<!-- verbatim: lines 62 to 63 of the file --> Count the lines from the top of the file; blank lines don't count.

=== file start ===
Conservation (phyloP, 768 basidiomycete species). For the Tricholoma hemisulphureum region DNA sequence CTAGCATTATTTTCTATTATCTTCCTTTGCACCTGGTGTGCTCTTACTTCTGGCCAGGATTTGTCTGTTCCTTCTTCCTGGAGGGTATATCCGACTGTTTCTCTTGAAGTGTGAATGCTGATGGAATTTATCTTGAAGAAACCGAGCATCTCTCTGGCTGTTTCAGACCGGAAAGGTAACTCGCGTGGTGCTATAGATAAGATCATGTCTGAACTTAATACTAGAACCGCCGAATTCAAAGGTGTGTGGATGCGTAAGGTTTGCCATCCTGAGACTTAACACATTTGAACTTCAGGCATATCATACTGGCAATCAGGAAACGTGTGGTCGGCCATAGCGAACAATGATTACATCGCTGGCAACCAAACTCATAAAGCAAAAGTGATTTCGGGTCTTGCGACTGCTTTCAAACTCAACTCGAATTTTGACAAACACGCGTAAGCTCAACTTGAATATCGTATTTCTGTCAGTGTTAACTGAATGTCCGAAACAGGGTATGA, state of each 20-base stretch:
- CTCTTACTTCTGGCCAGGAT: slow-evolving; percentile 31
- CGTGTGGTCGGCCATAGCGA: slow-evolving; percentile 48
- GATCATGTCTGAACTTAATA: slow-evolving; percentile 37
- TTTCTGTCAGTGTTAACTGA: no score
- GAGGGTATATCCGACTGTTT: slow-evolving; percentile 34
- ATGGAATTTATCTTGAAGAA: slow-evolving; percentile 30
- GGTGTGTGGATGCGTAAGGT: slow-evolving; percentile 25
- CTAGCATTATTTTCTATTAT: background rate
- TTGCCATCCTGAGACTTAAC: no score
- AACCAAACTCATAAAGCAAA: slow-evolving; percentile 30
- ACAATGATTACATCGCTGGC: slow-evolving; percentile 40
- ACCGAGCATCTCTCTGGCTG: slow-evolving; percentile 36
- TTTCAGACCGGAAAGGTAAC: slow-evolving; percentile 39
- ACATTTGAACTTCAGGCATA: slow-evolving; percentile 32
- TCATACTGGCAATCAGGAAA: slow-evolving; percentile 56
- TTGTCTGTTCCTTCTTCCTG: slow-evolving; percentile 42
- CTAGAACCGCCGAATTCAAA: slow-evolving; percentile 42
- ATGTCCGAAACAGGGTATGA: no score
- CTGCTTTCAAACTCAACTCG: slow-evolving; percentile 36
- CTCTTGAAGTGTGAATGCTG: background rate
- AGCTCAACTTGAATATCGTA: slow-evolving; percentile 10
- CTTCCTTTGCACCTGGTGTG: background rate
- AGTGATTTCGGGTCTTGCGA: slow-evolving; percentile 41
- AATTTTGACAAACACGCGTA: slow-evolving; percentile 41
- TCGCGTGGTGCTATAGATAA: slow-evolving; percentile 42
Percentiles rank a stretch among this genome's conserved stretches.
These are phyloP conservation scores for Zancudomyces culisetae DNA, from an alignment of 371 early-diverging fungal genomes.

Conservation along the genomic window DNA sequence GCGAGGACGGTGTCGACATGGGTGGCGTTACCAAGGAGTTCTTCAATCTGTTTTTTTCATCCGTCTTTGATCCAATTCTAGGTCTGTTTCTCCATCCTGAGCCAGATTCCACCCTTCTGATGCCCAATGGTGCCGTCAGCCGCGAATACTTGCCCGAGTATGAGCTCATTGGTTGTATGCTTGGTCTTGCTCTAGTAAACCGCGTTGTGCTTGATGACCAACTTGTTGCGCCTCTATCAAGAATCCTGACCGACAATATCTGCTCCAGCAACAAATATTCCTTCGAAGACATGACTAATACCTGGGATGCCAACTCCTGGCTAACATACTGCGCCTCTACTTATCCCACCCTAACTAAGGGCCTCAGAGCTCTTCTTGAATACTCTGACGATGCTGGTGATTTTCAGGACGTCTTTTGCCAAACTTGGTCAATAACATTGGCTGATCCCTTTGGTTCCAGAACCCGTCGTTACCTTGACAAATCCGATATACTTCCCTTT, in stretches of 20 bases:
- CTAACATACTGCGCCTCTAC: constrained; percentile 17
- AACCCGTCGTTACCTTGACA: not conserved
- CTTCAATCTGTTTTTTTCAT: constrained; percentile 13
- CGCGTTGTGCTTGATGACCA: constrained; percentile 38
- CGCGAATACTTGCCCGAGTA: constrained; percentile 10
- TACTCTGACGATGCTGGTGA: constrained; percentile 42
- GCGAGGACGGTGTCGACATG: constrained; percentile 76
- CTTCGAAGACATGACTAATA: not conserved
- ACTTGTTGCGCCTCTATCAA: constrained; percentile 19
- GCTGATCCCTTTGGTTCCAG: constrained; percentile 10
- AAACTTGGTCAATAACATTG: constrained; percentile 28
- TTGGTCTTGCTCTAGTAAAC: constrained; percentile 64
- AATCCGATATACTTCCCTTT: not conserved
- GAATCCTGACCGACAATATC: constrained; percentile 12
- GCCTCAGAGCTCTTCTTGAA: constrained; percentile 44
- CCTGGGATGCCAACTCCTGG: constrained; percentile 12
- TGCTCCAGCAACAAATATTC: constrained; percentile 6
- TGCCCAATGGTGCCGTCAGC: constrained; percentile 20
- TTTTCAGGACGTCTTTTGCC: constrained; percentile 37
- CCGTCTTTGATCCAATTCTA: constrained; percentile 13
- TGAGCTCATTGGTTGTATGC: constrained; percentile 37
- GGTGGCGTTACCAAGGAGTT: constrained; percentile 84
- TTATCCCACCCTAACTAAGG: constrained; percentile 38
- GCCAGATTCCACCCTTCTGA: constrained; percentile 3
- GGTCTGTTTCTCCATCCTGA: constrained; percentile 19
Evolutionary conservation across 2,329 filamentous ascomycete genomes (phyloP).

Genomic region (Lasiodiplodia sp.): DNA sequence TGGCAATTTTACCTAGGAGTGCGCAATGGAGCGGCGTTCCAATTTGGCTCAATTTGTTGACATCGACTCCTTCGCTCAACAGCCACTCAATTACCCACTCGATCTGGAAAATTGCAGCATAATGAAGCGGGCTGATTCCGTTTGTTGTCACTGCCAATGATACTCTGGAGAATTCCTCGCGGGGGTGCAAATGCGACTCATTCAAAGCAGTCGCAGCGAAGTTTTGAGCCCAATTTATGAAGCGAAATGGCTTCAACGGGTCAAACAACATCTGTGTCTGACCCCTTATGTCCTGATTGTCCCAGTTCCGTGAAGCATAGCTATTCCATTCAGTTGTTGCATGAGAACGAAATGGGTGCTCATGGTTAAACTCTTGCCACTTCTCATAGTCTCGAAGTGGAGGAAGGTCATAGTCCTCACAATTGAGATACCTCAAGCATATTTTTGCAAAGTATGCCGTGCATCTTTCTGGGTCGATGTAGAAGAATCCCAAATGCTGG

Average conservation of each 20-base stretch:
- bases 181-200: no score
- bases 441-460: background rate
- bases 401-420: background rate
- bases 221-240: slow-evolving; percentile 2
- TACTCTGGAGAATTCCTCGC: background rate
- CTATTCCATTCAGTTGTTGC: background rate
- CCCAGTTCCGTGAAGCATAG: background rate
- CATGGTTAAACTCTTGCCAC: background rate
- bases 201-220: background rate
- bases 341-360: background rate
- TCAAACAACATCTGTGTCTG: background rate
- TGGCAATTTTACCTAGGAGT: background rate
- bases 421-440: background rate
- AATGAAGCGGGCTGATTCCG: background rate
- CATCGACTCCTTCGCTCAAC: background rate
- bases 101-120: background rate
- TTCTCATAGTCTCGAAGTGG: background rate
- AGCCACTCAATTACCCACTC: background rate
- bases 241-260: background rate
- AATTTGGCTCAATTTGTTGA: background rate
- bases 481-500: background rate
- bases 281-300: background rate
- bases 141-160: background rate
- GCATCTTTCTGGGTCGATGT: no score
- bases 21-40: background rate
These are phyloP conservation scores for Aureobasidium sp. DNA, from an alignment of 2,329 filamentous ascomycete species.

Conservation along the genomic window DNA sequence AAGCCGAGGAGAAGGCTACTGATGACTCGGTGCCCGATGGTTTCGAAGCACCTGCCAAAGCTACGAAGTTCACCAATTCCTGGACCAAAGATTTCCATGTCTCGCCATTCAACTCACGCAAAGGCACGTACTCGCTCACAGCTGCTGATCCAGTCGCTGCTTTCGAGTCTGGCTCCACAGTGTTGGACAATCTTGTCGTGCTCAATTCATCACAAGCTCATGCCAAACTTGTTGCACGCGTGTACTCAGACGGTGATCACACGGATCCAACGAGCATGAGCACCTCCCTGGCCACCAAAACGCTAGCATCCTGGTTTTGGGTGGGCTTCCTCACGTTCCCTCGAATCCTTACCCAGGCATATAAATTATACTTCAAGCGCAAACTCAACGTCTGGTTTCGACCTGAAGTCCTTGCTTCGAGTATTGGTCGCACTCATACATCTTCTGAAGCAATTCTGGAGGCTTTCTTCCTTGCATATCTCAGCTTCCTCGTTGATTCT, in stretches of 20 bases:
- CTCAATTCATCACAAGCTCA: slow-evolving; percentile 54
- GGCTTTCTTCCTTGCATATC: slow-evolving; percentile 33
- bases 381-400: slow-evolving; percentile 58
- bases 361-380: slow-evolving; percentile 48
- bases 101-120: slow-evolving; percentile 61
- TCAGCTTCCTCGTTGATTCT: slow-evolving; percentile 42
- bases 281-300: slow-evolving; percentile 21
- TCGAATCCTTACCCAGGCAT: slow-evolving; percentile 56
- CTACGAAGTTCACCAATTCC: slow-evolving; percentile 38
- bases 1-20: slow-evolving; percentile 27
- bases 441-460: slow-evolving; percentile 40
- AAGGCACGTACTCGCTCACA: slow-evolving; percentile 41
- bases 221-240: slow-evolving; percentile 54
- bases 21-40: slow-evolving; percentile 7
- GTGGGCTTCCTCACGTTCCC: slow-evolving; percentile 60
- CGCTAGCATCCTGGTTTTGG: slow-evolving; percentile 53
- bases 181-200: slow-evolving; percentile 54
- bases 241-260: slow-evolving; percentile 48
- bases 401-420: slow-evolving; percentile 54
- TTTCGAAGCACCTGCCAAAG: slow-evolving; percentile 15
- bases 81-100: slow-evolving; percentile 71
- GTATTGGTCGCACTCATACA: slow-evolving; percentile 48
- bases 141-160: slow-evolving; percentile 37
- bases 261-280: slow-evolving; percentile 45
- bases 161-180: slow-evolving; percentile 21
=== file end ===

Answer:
- TACTCTGGAGAATTCCTCGC: background rate
- CTATTCCATTCAGTTGTTGC: background rate